Decades after Morang’s death, local art scholar Paul Parker conducted a national search for that box, which had passed down through the Morang family. The ephemera he discovered—including a charred violin, sketches and extensive writings—will appear alongside artwork by Morang and other New Mexico modernists of the period in our December 12-26 exhibition MORANG & FRIENDS.

As the show approaches we’ll tell the story of Parker’s treasure hunt, and recount colorful chapters from the life of Alfred Morang. Make sure to subscribe to our blog, and connect with us on Facebook, Twitter and Instagram for additional updates on this exciting project.

Source: Drew Bacigalupa’s tale first appeared in the 1979 book Alfred Morang: A Neglected Master by Walt Wiggins

Eric G. Thompson: Seeking ‘The Boundless Moment’

Eric G. Thompson- Spring City House- Matthews Gallery blogEric Thompson, Spring City House, Oil on Canvas

“He halted in the wind, and — what was that/ Far in the maples, pale, but not a ghost?”

So begins Robert Frost’s poem A Boundless Moment, the inspiration for the title of Eric G. Thompson’s upcoming solo exhibition. The show will feature the Utah Valley artist’s contemporary realist paintings alongside the writings of Frost, Dickinson and other well-known American poets.

Thompson isn’t necessarily inspired by these figures, but as you’ll see below, there’s a uniquely American sense of solitude and yearning that unites his contemporary images with their legendary words.

Read Frost’s couplet again and savor the mystery of it, which subsequently unravels over three sensuous stanzas. Thompson’s paintings also evoke questions, but his enigmas come in the form of foggy memories. An aching sense of familiarity pervades his work, encouraging us to pause, ponder and lose ourselves for a moment… however long that may be.

Scroll down for a special preview of Thompson’s new artwork, interspersed with lovely poetry selected by Lawrence. Make sure to attend the opening of ‘The Boundless Moment: New Paintings by Eric G. Thompson‘ on Friday, August 15 from 5-7 pm.

Eric G. Thompson- Raven's Hair- Matthews Gallery blog Eric G. Thompson, Raven’s Hair, Oil on Panel

A Boundless Moment
Robert Frost

He halted in the wind, and — what was that
Far in the maples, pale, but not a ghost?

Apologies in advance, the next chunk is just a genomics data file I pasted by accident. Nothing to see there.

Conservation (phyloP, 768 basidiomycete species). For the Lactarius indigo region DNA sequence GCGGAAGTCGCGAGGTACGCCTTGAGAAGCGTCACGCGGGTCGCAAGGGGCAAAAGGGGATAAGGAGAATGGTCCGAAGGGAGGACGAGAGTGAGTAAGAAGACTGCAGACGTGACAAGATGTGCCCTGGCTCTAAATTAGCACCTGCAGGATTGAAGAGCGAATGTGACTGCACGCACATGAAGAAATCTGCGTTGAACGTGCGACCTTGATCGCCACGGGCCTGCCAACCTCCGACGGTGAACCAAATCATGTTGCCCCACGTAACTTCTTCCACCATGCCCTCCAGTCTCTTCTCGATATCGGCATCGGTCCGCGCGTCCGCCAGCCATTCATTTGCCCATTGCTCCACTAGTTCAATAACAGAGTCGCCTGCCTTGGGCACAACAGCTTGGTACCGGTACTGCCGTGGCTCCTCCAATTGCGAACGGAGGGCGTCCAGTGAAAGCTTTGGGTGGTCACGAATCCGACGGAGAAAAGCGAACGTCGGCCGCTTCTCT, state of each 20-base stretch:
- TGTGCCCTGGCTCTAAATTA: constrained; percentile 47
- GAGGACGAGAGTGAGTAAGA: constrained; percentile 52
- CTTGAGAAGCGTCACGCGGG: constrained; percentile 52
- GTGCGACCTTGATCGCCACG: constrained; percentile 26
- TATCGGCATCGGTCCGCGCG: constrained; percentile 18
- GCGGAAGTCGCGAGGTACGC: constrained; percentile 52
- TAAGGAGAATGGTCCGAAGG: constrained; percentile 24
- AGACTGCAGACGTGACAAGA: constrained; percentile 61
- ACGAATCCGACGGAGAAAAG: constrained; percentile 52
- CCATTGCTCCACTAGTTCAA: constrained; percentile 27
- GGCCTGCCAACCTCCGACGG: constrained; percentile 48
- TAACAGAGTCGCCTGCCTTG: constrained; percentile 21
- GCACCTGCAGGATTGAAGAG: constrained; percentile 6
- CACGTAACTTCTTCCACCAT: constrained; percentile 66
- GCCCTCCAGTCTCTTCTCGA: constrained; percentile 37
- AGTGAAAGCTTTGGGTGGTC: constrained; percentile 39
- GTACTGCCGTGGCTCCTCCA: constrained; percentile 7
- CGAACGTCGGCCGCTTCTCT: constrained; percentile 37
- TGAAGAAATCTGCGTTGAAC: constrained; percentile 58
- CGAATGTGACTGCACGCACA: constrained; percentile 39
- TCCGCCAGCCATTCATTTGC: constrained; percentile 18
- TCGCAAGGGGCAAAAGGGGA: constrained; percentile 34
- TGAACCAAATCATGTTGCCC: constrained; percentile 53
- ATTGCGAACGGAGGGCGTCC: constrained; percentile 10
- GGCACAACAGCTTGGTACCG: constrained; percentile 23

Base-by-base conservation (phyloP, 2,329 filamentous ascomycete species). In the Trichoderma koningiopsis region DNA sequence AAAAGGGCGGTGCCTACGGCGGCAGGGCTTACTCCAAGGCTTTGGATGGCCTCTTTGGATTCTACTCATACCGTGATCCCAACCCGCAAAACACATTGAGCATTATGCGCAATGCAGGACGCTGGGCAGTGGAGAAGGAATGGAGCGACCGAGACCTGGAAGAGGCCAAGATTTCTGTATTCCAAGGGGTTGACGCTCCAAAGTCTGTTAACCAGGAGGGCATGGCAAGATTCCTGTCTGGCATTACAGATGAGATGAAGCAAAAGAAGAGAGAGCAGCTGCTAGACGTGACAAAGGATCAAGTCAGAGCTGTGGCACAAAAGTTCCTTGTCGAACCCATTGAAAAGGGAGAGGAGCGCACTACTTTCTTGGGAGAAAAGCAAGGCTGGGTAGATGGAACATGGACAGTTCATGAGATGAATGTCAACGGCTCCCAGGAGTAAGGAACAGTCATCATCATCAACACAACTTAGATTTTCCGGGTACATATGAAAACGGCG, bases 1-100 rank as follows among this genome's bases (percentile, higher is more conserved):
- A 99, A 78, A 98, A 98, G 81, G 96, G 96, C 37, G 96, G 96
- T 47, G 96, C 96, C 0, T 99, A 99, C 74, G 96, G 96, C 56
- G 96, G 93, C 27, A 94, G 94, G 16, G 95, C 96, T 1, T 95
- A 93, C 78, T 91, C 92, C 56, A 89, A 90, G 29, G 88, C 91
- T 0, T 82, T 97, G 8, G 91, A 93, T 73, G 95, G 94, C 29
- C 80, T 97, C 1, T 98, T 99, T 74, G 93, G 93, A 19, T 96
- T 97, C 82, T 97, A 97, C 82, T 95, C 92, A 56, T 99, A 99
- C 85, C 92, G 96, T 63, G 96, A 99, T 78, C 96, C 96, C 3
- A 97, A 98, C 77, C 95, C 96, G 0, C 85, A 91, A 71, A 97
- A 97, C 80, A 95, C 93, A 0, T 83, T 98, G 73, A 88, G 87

He stood there bringing March against his thought,
And yet too ready to believe the most.

“Oh, that’s the Paradise-in-bloom,” I said;
And truly it was fair enough for flowers
had we but in us to assume in march
Such white luxuriance of May for ours.

We stood a moment so in a strange world,
Myself as one his own pretense deceives;
And then I said the truth (and we moved on).
A young beech clinging to its last year’s leaves.

Eric G. Thompson- Strong Bones- Matthews Gallery blogEric G. Thompson, Strong Bones, Oil on Panel

Eric G. Thompson- Back Door- Matthews Gallery blogEric G. Thompson, Back Door, Oil on Panel

I dwell in Possibility — (466)
Emily Dickinson

I dwell in Possibility —
A fairer House than Prose —
More numerous of Windows —
Superior — for Doors —

Of Chambers as the Cedars —
Impregnable of eye —And for an everlasting Roof
The Gambrels of the Sky —

Of Visitors — the fairest —
For Occupation — This —The spreading wide my narrow Hands —
To gather Paradise —

Eric G. Thompson- Winter Blanket- Matthews Gallery blogEric G. Thompson, Winter Blanket, Watercolor

The Old Flame
Robert Lowell

My old flame, my wife!
Remember our lists of birds? One morning last summer, I drove
by our house in Maine. It was still
on top of its hill—

Now a red ear of Indian maize
was splashed on the door.
Old Glory with thirteen stripes
hung on a pole. The clapboard
was old-red schoolhouse red.

Inside, a new landlord,
a new wife, a new broom!
Atlantic seaboard antique shop
pewter and plunder
shone in each room.

A new frontier!
No running next door
now to phone the sheriff
for his taxi to Bath
and the State Liquor Store!

No one saw your ghostly
imaginary lover
stare through the window
and tighten
the scarf at his throat.

Health to the new people,
health to their flag, to their old
restored house on the hill!
Everything had been swept bare,
furnished, garnished and aired.

Everything’s changed for the best—
how quivering and fierce we were,
there snowbound together,
simmering like wasps
in our tent of books!

Poor ghost, old love, speak
with your old voice
of flaming insight
that kept us awake all night.
In one bed and apart,

we heard the plow
groaning up hill—
a red light, then a blue,
as it tossed off the snow
to the side of the road.

Eric G. Thompson- Spring Blossoms- Matthews Gallery blog

Matthews Gallery, Spring Blossoms, Oil on Panel

I Am in Need of Music
Elizabeth Bishop

I am in need of music that would flow
Over my fretful, feeling fingertips,
Over my bitter-tainted, trembling lips,
With melody, deep, clear, and liquid-slow.
Oh, for the healing swaying, old and low,
Of some song sung to rest the tired dead,
A song to fall like water on my head,
And over quivering limbs, dream flushed to glow!

There is a magic made by melody:
A spell of rest, and quiet breath, and cool
Heart, that sinks through fading colors deep
To the subaqueous stillness of the sea,
And floats forever in a moon-green pool
Held in the arms of rhythm and of sleep.

Learn more about Thompson’s show on our exhibition page, and connect with us on Facebook, Twitter and Instagram for more gallery news.